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Legislative Assembly for the ACT: 2005 Week 4 Hansard (17 March) . . Page.. 1141..

DR FOSKEY (continuing):

available, being embarrassed and humiliated in front of other people, being shouted at or abused by staff and having personal items removed for occupational health and safety reasons. It could be in the form of physical abuse and neglect such as being left sitting on the toilet for up to 90 minutes, being left in urine-soaked bedding for hours, having your walking frame kicked out from under you, pinching, being left in bed until last, on a regular basis. Institutions breed institutional behaviour and create power structures that leave people incredibly vulnerable. If we are going to have institutional care, we must ensure that the culture in our institutions is one of respect for all. The elderly and frail in our community deserve to live out their lives in an environment which values them as individuals and pays due regard to their needs and desires.

In relation to the recommendation of the committee to conduct a survey of all aged care providers in relation to the allied health care needs of residents, the government in its tabling statement agreed in principle to do this but went on to say:

The conduct of a comprehensive survey would entail a significant investment in time, energy and resources from aged care providers and their cooperation would be essential if the survey was to be effective.

The interest among aged care providers in participating in a survey is unclear and there may be other ways to identify gaps in service access, the ACT government will approach aged care providers to discuss interest in a possible survey and to consider other approaches to identifying responding to gaps.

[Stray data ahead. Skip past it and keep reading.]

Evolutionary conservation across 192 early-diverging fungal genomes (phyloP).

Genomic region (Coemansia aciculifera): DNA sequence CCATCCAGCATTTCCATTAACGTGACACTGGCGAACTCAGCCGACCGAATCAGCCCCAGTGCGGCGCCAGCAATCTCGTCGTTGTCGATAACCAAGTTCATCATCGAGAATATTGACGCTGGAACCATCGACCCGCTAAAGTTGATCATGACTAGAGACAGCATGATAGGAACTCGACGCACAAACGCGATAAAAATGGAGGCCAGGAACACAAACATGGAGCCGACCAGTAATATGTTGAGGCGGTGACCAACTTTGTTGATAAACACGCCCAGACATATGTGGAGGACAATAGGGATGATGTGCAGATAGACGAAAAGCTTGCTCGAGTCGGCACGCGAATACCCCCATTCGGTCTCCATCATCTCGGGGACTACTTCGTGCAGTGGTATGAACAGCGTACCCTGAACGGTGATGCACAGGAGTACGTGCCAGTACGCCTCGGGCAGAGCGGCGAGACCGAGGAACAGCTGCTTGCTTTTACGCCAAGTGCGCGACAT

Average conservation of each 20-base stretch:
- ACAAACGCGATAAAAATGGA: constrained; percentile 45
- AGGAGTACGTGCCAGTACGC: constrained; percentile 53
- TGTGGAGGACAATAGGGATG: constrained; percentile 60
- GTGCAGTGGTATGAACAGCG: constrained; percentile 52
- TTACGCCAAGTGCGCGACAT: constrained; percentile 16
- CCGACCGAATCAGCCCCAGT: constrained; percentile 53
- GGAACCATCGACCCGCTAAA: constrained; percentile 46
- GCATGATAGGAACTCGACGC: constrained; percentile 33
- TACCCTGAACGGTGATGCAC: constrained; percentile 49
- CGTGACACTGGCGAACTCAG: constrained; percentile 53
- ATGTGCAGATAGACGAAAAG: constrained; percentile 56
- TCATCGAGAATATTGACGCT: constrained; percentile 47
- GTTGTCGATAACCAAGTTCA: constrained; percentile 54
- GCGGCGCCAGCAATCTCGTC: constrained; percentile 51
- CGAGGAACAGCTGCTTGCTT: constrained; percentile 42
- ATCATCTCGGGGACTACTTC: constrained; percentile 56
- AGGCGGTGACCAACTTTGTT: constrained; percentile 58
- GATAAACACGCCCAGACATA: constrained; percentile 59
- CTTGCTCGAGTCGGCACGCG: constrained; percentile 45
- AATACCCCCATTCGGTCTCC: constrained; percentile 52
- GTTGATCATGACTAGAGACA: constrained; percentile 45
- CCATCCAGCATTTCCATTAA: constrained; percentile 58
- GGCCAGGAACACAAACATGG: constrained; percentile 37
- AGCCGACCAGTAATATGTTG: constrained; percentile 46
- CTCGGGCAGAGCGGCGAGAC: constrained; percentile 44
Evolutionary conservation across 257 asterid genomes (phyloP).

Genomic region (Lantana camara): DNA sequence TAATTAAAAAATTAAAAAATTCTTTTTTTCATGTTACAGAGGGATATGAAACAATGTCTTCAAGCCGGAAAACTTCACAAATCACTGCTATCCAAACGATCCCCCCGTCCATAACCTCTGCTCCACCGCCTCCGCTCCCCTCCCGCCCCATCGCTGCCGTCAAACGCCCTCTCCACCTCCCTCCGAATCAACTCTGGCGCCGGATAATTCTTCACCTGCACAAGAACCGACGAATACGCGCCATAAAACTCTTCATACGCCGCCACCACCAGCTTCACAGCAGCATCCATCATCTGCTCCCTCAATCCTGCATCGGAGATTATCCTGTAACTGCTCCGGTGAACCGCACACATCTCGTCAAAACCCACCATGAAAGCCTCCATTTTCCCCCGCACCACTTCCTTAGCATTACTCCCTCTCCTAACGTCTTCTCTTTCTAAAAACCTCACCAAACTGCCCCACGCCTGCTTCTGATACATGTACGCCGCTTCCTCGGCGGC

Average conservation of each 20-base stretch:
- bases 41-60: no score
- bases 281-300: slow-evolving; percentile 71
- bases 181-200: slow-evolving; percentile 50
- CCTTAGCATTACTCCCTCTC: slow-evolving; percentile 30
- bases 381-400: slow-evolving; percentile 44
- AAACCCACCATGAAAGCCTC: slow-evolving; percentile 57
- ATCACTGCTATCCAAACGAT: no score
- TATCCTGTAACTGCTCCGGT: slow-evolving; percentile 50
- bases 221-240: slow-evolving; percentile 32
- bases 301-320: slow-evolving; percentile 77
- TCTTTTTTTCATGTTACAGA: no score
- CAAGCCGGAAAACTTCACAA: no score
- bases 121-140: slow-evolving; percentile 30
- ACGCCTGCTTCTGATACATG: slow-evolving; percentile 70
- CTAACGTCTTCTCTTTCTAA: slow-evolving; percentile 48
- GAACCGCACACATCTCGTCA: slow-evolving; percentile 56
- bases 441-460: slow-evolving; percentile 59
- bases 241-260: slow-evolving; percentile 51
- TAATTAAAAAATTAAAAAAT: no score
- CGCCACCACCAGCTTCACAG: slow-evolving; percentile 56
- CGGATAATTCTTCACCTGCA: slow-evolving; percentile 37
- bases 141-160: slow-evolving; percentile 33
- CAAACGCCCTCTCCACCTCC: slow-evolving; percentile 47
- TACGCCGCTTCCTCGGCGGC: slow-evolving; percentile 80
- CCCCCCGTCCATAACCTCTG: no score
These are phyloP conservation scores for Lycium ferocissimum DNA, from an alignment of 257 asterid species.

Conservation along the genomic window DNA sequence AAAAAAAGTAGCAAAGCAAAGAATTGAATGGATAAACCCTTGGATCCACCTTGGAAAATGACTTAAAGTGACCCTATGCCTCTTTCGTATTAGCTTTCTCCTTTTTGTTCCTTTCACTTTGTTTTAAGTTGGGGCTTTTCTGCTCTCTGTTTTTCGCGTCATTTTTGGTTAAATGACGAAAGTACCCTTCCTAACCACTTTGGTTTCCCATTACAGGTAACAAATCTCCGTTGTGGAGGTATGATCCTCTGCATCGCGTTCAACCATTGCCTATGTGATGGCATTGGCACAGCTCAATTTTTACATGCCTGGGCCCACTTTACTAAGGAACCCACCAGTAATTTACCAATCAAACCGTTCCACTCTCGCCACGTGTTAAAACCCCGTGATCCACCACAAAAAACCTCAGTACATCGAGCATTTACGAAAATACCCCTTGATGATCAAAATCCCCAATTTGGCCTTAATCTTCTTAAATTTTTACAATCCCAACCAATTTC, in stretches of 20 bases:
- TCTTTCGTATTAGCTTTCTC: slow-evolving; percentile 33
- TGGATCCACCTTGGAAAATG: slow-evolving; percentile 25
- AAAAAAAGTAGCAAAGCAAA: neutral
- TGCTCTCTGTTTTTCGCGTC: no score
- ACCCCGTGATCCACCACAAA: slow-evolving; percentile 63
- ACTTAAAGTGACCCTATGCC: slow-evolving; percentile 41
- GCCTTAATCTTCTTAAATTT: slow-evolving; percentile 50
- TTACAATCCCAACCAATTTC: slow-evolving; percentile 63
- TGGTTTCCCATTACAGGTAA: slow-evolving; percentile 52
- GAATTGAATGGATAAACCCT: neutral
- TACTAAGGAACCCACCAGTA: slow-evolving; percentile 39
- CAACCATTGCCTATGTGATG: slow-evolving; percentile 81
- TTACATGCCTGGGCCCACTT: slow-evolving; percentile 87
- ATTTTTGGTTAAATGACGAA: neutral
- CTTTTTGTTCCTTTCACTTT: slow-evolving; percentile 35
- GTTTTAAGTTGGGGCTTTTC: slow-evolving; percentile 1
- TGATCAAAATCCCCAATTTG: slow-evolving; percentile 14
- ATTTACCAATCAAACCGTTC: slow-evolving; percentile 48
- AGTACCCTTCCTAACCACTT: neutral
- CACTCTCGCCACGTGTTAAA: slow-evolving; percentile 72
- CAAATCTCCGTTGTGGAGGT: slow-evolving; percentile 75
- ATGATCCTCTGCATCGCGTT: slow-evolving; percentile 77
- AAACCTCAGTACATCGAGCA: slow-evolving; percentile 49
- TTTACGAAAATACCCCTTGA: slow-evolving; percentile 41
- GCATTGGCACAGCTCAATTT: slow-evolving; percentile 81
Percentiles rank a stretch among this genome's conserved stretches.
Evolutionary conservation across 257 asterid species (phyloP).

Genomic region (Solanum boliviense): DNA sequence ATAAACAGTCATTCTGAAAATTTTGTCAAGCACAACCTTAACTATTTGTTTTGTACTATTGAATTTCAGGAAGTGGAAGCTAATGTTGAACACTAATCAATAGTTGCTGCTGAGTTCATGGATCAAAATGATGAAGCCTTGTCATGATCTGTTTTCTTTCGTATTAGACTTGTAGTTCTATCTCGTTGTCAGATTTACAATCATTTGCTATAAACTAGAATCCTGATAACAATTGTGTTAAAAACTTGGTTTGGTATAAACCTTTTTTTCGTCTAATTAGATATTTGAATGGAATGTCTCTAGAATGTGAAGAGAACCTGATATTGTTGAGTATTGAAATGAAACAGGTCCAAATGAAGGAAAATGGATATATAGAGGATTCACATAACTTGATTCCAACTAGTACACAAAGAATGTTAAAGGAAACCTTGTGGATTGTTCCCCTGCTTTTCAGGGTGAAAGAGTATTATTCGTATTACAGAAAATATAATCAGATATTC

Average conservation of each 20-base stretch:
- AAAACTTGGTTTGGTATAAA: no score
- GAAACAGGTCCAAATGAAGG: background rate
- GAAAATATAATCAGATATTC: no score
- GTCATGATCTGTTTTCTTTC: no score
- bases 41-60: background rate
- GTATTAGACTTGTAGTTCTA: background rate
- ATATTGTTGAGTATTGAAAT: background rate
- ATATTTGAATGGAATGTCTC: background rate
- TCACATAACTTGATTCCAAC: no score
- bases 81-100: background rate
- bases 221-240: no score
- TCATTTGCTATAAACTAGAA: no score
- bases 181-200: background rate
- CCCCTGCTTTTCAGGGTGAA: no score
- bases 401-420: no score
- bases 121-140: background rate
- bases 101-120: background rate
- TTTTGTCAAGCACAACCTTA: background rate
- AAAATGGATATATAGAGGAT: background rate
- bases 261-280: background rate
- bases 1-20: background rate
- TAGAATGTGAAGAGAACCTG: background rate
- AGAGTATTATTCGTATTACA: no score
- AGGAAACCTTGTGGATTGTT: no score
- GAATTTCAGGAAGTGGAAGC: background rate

While I accept that a comprehensive survey may require some work for service providers, those who are interested in the wellbeing of their residents will undoubtedly be happy to be involved if they can be assured that the results will lead to better and more comprehensive access to allied health care for their residents. The difficulty that service providers have with answering surveys is that surveys often become an end in themselves. Governments are good at developing and analysing the results of surveys, but they are poor at the remedial action that should flow from the results, particularly if it involves money.

In this case, the government, while it has agreed in principle to conduct the survey, has merely noted the recommendation that calls for the development of an older person's health action plan and at improving the accessibility of allied health care services. While ever this part of the health committee's recommendation remains merely noted, I can fully understand the reluctance of aged care providers to participate in the survey. Unless and until the government is prepared to commit itself to follow-up action in the form of an action plan service providers would rightly regard the survey as a waste of precious time which could be better spent elsewhere.

When it comes to addressing the allied health care needs of persons in residential aged care, a clear commitment from government that this issue is important is needed. The Legislative Assembly health committee in its report has detailed very clearly why allied health care is so important to elderly people. As people age, their need/our need, for assistance to maintain their/our health and comfort levels increases. Without adequate access to allied health care services they/we are more likely to develop acute problems requiring hospitalisation. They/we are also likely to suffer from depression.

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